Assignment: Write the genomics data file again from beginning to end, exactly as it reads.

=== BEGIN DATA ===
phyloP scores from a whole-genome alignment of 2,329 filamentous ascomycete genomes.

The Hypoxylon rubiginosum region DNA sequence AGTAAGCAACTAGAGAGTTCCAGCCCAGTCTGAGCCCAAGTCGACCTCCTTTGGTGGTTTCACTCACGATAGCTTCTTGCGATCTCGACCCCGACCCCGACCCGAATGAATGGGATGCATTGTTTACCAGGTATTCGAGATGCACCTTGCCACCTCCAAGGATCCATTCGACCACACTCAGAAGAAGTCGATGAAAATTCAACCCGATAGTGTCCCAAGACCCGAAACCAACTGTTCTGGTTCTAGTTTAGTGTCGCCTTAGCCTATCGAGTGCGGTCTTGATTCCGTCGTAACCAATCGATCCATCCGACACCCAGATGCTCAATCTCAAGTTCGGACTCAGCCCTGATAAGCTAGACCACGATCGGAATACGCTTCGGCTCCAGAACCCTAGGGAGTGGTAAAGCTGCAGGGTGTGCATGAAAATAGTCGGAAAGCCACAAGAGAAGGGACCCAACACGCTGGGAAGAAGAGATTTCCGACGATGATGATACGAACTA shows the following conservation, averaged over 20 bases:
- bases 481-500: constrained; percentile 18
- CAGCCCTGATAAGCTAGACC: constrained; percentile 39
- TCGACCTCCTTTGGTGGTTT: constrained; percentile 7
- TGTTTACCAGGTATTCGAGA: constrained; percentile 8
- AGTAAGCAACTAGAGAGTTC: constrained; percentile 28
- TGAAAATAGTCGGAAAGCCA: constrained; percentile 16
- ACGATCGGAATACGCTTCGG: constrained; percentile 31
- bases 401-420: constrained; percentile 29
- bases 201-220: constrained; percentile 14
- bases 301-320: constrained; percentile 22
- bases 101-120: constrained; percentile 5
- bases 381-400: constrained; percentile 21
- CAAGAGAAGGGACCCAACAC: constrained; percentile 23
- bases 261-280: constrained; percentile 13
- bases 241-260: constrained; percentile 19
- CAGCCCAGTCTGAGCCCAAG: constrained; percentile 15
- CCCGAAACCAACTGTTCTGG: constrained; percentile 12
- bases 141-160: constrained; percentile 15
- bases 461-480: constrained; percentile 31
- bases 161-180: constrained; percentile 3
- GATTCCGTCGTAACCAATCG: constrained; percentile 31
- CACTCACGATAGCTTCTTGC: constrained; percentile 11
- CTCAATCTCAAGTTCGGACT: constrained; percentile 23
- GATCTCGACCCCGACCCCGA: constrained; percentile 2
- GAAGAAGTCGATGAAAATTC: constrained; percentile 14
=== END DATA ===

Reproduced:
phyloP scores from a whole-genome alignment of 2,329 filamentous ascomycete genomes.

The Hypoxylon rubiginosum region DNA sequence AGTAAGCAACTAGAGAGTTCCAGCCCAGTCTGAGCCCAAGTCGACCTCCTTTGGTGGTTTCACTCACGATAGCTTCTTGCGATCTCGACCCCGACCCCGACCCGAATGAATGGGATGCATTGTTTACCAGGTATTCGAGATGCACCTTGCCACCTCCAAGGATCCATTCGACCACACTCAGAAGAAGTCGATGAAAATTCAACCCGATAGTGTCCCAAGACCCGAAACCAACTGTTCTGGTTCTAGTTTAGTGTCGCCTTAGCCTATCGAGTGCGGTCTTGATTCCGTCGTAACCAATCGATCCATCCGACACCCAGATGCTCAATCTCAAGTTCGGACTCAGCCCTGATAAGCTAGACCACGATCGGAATACGCTTCGGCTCCAGAACCCTAGGGAGTGGTAAAGCTGCAGGGTGTGCATGAAAATAGTCGGAAAGCCACAAGAGAAGGGACCCAACACGCTGGGAAGAAGAGATTTCCGACGATGATGATACGAACTA shows the following conservation, averaged over 20 bases:
- bases 481-500: constrained; percentile 18
- CAGCCCTGATAAGCTAGACC: constrained; percentile 39
- TCGACCTCCTTTGGTGGTTT: constrained; percentile 7
- TGTTTACCAGGTATTCGAGA: constrained; percentile 8
- AGTAAGCAACTAGAGAGTTC: constrained; percentile 28
- TGAAAATAGTCGGAAAGCCA: constrained; percentile 16
- ACGATCGGAATACGCTTCGG: constrained; percentile 31
- bases 401-420: constrained; percentile 29
- bases 201-220: constrained; percentile 14
- bases 301-320: constrained; percentile 22
- bases 101-120: constrained; percentile 5
- bases 381-400: constrained; percentile 21
- CAAGAGAAGGGACCCAACAC: constrained; percentile 23
- bases 261-280: constrained; percentile 13
- bases 241-260: constrained; percentile 19
- CAGCCCAGTCTGAGCCCAAG: constrained; percentile 15
- CCCGAAACCAACTGTTCTGG: constrained; percentile 12
- bases 141-160: constrained; percentile 15
- bases 461-480: constrained; percentile 31
- bases 161-180: constrained; percentile 3
- GATTCCGTCGTAACCAATCG: constrained; percentile 31
- CACTCACGATAGCTTCTTGC: constrained; percentile 11
- CTCAATCTCAAGTTCGGACT: constrained; percentile 23
- GATCTCGACCCCGACCCCGA: constrained; percentile 2
- GAAGAAGTCGATGAAAATTC: constrained; percentile 14